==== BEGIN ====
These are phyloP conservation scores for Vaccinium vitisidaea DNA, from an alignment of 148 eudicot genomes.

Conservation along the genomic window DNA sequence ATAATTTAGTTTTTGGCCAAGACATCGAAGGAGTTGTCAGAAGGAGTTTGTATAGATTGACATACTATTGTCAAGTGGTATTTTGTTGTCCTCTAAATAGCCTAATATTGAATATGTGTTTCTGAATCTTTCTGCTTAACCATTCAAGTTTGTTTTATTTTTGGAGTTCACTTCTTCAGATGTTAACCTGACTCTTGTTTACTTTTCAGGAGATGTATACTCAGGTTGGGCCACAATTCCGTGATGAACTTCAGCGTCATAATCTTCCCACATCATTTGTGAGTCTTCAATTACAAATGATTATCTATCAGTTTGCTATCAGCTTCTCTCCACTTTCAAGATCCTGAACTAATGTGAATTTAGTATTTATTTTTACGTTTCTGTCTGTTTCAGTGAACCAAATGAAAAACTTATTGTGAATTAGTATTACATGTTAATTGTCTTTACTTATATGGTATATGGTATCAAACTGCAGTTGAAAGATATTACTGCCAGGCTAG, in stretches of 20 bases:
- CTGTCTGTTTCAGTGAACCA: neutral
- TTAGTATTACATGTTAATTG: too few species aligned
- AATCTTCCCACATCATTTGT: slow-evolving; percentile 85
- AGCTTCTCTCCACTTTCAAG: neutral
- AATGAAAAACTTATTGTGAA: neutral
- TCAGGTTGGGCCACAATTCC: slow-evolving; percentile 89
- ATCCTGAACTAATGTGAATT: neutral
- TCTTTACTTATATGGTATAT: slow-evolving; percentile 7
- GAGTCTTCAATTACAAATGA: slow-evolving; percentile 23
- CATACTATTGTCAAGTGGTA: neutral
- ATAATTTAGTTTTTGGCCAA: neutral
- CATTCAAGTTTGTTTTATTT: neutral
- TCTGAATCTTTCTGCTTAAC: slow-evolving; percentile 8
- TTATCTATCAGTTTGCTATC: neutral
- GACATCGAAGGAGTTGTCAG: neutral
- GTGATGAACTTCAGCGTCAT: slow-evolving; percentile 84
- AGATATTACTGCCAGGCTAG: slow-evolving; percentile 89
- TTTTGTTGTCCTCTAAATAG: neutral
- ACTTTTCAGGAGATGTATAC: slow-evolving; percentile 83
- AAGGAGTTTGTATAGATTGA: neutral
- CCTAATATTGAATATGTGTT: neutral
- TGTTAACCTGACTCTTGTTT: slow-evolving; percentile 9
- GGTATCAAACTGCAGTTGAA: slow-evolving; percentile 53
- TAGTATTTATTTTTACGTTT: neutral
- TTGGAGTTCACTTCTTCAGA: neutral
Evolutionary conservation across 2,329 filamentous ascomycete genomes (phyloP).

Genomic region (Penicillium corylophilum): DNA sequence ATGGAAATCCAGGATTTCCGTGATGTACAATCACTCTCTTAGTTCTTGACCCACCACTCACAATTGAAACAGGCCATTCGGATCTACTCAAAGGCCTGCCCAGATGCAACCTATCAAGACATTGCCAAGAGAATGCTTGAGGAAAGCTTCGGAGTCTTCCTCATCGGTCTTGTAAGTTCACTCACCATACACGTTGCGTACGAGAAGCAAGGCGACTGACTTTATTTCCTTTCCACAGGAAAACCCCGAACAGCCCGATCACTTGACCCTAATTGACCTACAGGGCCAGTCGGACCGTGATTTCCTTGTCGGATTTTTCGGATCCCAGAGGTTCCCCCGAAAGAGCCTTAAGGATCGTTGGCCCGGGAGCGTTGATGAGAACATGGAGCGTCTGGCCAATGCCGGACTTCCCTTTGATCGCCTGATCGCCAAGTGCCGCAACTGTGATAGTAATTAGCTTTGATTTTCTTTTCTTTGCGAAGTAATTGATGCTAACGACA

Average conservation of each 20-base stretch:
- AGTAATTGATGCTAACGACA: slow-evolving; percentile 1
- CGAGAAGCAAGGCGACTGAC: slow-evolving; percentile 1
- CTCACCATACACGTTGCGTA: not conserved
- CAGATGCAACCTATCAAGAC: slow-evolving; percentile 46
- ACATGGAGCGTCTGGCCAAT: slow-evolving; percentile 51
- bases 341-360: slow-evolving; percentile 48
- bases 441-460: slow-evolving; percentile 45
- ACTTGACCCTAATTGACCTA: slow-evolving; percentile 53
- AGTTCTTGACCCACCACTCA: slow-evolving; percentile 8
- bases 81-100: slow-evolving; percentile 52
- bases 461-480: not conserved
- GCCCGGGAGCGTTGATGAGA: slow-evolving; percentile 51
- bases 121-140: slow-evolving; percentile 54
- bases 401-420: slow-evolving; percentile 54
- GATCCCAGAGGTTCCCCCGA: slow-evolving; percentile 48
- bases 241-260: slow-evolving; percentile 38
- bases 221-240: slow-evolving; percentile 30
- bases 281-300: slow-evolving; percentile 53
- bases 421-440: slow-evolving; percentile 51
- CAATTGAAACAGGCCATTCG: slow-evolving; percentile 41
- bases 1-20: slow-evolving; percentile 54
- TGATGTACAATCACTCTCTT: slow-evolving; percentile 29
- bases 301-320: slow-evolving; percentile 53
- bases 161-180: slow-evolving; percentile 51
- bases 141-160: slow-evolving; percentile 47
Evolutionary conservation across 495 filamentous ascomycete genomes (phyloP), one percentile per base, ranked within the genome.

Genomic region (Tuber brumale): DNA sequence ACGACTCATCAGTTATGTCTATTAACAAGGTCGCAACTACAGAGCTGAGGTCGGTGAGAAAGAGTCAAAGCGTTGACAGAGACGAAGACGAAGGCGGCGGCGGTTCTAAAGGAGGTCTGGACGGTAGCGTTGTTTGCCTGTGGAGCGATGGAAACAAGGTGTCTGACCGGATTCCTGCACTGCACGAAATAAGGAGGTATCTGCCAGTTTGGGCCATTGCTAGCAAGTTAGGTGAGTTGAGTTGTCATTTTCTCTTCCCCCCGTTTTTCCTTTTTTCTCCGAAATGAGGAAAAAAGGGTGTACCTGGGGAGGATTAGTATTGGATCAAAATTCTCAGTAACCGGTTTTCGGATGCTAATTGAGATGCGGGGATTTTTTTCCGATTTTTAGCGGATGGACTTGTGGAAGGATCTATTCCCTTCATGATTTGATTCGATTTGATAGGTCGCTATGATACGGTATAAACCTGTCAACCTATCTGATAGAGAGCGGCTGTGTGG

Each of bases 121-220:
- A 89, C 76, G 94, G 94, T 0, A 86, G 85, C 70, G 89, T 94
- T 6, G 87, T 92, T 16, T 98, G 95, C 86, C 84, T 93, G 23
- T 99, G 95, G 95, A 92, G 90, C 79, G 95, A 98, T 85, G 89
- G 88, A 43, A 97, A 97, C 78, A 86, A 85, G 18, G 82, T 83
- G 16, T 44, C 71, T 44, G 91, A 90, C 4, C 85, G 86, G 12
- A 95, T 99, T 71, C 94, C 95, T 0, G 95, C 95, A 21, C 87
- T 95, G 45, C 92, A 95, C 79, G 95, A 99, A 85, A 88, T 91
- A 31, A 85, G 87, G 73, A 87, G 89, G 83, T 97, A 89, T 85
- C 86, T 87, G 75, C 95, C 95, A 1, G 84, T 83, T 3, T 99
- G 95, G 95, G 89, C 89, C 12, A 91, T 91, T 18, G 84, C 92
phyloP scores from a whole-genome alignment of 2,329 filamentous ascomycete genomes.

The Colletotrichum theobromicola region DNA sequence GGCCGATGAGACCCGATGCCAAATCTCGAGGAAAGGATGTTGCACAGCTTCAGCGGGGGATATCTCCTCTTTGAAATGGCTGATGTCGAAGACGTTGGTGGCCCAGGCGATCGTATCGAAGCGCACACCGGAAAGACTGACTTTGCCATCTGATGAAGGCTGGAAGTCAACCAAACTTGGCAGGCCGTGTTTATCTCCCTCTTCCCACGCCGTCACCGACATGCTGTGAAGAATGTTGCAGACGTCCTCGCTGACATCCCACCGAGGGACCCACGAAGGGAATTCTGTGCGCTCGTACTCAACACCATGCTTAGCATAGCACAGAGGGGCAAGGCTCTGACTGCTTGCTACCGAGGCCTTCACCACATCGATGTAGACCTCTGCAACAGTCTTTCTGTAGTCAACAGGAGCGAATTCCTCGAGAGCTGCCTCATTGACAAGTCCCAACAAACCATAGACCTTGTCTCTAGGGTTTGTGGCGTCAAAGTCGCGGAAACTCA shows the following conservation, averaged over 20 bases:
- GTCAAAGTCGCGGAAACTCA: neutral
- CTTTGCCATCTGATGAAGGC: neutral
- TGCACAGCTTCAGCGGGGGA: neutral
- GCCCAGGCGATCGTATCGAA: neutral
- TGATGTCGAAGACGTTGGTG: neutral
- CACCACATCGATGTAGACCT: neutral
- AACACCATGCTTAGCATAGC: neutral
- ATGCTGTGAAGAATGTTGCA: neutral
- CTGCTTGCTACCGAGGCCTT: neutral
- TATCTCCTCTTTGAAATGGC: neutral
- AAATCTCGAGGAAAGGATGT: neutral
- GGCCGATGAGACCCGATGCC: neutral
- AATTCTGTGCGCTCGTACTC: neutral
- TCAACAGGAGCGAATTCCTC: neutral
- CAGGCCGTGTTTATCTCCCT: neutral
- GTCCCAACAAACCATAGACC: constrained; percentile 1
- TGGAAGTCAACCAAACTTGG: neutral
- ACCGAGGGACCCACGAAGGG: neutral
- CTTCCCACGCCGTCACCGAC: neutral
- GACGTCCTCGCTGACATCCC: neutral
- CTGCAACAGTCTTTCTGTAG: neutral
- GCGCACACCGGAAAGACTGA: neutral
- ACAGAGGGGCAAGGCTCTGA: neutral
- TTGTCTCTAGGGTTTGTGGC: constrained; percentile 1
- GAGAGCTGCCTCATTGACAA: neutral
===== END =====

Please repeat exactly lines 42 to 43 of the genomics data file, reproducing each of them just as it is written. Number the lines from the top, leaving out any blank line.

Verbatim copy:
- GCCCGGGAGCGTTGATGAGA: slow-evolving; percentile 51
- bases 121-140: slow-evolving; percentile 54